During the early morning hours of a Summer day in Charleston, South Carolina, police were called after a shooting where a 24 year old man had been shot twice in what was later deemed as a random act of violence.
A few months later, also in the early morning hours, police responded to a shooting in Raleigh, North Carolina where a 24 year old man had been shot twice in what was later deemed as a random act of violence.
Two shootings with months between them had one connection, both young men were members of the Tampa Bay Devil Rays.
Nick Bierbrodt had a gifted arm. So much so that the Arizona Diamondbacks selected him with the very first draft pick in franchise history, taking him as the 30th overall selection in the 1996 draft. Although he didn’t posses an arsenals that made scouts drool, he knew how to use his average repertoire to get hitters out.
Bierbrodt has an ideal pitcher’s body and is an excellent athlete for his size. He already has a veteran’s touch and feel with his pitches. He mixes a sinking 89-91 mph fastball, a good curveball and a plus changeup, according to hitters and situations
- Baseball America’s 1999 writeup of Bierbrodt
As he developed, his curveball developed into a tantalizing pitch and his fastball gained a few notches in the velocity department, making Bierbrodt a solid starting pitcher prospect.
The southpaw would quickly rise up the Diamondbacks prospect rankings, topping out as their 3rd best prospect entering the 1999 season. Unfortunately, that’s when injuries derailed his promising career; he threw just 62 innings during the 2000 season.
Regardless, Bierbrodt was still considered one of Arizona’s top pitching prospects and made his big league debut in 2001 with disastrous results to show for it. As Arizona barreled towards the postseason, they needed a more dependable arm to rely on and Bierbrodt wasn’t it. Instead, they took to the Devil Rays and shipped Bierbrodt, along with Jason Conti, to Tampa Bay for veteran hurler Albie Lopez and catcher Mike Difelice.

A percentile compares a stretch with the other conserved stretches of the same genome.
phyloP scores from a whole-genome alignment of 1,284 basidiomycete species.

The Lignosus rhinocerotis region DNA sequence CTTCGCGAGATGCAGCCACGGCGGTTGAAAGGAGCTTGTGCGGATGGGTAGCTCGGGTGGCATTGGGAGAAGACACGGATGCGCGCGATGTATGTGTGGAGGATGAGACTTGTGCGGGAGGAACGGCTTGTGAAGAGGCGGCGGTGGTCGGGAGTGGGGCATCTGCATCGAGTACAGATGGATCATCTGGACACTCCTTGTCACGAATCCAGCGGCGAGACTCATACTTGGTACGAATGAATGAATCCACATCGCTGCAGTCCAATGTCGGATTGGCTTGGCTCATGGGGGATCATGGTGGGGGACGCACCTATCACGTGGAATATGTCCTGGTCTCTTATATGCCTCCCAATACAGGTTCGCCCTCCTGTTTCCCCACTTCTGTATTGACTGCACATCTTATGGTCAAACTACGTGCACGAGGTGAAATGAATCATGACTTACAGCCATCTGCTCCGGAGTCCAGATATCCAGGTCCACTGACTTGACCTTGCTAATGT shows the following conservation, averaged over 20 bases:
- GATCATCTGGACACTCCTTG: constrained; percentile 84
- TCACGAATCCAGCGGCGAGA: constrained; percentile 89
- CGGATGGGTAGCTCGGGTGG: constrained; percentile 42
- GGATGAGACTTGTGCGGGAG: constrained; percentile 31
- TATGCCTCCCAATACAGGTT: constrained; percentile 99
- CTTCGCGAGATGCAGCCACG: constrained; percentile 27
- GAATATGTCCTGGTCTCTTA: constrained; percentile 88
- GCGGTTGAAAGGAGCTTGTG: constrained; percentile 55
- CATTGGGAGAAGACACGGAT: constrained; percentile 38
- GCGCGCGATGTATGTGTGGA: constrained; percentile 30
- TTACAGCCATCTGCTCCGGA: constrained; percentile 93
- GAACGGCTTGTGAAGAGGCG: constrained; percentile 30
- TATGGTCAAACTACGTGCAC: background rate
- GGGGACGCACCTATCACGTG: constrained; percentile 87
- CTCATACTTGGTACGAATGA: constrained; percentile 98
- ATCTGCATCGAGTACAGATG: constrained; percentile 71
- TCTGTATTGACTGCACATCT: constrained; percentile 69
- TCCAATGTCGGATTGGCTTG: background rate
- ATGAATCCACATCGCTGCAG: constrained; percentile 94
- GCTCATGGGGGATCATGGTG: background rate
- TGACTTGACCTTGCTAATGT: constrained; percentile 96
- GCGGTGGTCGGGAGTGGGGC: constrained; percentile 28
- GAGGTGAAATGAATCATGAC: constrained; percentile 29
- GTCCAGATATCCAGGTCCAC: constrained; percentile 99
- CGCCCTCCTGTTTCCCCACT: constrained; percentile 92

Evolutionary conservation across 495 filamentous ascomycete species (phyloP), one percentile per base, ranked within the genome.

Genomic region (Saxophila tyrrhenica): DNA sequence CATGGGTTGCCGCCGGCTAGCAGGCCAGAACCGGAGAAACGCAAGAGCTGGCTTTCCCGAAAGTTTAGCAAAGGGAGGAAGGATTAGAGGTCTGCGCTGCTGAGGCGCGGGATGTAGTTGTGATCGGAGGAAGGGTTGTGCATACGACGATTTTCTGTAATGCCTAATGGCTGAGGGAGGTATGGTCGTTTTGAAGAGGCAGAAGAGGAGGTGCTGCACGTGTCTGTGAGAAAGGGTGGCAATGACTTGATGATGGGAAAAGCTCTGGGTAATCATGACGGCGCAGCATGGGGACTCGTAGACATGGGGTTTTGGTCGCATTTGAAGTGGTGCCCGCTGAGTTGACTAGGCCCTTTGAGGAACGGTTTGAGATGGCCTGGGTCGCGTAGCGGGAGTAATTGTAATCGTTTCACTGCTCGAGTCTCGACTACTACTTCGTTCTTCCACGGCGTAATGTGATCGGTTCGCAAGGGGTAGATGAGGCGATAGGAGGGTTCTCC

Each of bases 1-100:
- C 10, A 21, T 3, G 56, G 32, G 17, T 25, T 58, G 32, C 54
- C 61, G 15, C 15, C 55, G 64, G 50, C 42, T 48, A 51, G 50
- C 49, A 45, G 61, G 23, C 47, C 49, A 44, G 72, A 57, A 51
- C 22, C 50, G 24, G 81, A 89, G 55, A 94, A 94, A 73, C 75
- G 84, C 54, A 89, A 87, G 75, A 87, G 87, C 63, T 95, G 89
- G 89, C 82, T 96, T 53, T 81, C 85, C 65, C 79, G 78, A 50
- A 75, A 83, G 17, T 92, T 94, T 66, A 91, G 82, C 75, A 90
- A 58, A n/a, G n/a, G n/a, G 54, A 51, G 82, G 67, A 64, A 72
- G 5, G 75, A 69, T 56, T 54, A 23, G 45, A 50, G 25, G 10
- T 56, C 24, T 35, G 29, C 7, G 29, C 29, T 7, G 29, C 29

Tampa Bay General Manager, Chuck LaMar, seemed more happy about the salary saved than prospects acquired following the deal.
“We didn’t have the money to sign Lopez again. We’re getting two good young prospects and considering the salaries and the cash we receive, we make $2 million on the deal.”
- Chuck LaMar
Bierbordt immediately joined the Devil Rays starting rotation where he hoped the lower intensity environment of the AL East basement would lead to improvements for him.
“I think being here should help, because I can fail and I don’t have to be so hard on myself because we’re not playing for a championship.”
- Nick Bierbrodt
The southpaw would double down on those remarks immediately following his team debut in which he allowed a run over six innings against the Texas Rangers.
“It was definitely a lot easier as far as every pitch not being a big pitch. Obviously we’re not in a pennant race, and that definitely helped me.”
- Nick Bierbrodt
The transition to Tampa Bay seemed to be just what Bierbrodt needed as he had several excellent outings down the stretch. Of course, there were some bumps in the road, like a 7 run drubbing courtesy of the New York Yankees. But, there were gems as well, as he followed up his dreadful game against the Yankees with seven shutout innings against the Minnesota Twins.
Heading into the 2002 season, Bierbrodt seemed primed to take a step forward in his development and become one of the top starting pitchers on the team. Then during Spring Training, Bierbrodt’s command completely collapsed.
Bierbrodt’s inability to locate his pitches led to his quick dismissal from the starting rotation and off of the team’s Opening Day roster. He would begin the year in extended spring training. After two months of working out at the team’s spring training facility, Bierbrodt finally got the opportunity to make his season debut.
“I couldn’t have been throwing the ball any better, then I suddenly couldn’t throw strikes. It was pretty deflating and I beat myself up pretty badly trying to figure out what was wrong. I had to go back to ground zero mechanically, but by the time I went to Charleston I felt confident again and that the problem was behind me.”
- Nick Bierbrodt
On June 5th, 2002, Bierbrodt took the mound for the Single-A Charleston River Dogs for his first rehab outing; he performed well, allowing four runs — two earned — on five hits, two strikeouts, and most notably, just two walks.